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In the 1950s, B.F. Skinner got a pigeon to spend 16 straight hours pecking at a sheet of plexiglass, at an average rate of 2.5 pecks per second. What could have caused this frenzy? Was the pigeon held at gunpoint? Threatened with the murder of its family? Attempting to break the pecking record?
No. It pecked because this action was rewarded with food pellets at random intervals.
Skinner kept other pigeons too, in pellet-dispensing containers that would come to be known as “Skinner boxes.” In the second group, pecking produced food at predetermined time intervals. These pigeons would go about their pigeon business until it was feeding time, at which point they would casually peck on the plexiglass. Predictability versus randomness made the difference between sanity and psychosis.
Don’t mock the psychotic pigeons; we are much the same. From the simple slot machine to Facebook’s endless scroll, humans inhabit their own Skinner boxes. I am only a pigeon, so I scroll through 99 blurry photographs and poorly targeted ads just to get to that one video of a cat guarding its owner’s phone.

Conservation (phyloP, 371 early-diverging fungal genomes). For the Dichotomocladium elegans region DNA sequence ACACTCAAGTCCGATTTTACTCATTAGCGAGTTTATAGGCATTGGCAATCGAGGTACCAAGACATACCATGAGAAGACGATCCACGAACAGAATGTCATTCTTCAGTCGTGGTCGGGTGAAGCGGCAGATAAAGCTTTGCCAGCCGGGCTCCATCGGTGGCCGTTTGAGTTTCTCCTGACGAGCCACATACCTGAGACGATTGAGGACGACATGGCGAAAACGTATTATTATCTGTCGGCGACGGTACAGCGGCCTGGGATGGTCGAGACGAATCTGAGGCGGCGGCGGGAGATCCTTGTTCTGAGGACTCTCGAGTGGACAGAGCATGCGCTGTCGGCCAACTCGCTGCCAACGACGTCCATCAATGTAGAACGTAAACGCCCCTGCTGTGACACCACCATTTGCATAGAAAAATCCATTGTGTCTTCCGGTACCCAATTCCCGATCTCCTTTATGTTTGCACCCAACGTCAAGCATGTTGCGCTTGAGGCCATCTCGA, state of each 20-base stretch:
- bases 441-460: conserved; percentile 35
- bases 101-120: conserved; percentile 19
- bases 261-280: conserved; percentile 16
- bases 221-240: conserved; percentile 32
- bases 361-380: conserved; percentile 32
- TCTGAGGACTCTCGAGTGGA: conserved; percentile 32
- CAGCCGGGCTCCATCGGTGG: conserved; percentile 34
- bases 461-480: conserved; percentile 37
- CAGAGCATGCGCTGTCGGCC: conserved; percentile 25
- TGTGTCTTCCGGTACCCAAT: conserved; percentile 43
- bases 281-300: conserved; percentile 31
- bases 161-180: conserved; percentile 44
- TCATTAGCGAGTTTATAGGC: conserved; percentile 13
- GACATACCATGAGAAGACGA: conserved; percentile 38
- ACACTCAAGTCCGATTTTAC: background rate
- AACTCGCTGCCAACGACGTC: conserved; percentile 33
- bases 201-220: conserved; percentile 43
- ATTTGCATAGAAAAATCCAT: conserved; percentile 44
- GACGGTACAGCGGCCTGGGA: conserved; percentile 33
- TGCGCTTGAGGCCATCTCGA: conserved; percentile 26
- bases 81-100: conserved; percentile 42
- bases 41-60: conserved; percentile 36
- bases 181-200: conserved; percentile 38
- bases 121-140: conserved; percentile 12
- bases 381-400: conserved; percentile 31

Without pausing to take the cue, I keep scrolling. I am the endless scroll. I’m a narrowed vision, a crazed emptiness, an engagement metric. I’m a shadow of myself.
I am only a pigeon, waiting for treats at the Facebook feed.
I tried to quit, but Facebook had given me a brain itch. Nothing would scratch it: not yoga, not books, not movies. There’s no jackpot in yoga, no scrolling in a book. Every activity I could think of felt boring; in the evening, it was hard to get myself to do anything.
I could have gritted my teeth and picked up a book, but I wondered if I could make things easier for myself. Was there something like a nicotine patch for the social media itch, a harmless substitute that would take my mind off the craving while I transitioned out of the pigeon’s life?
I decided to build a personalized Skinner box.
I put names of evening activities on strips of paper. Mimicking the variable reinforcement of the feed, I included chores (doing the dishes, responding to emails), wholesome pleasures (reading a book, calling a friend), and dopamine hits (ice cream, cat videos). Instead of rationally deciding how to spend my evening, I would draw an item from the box.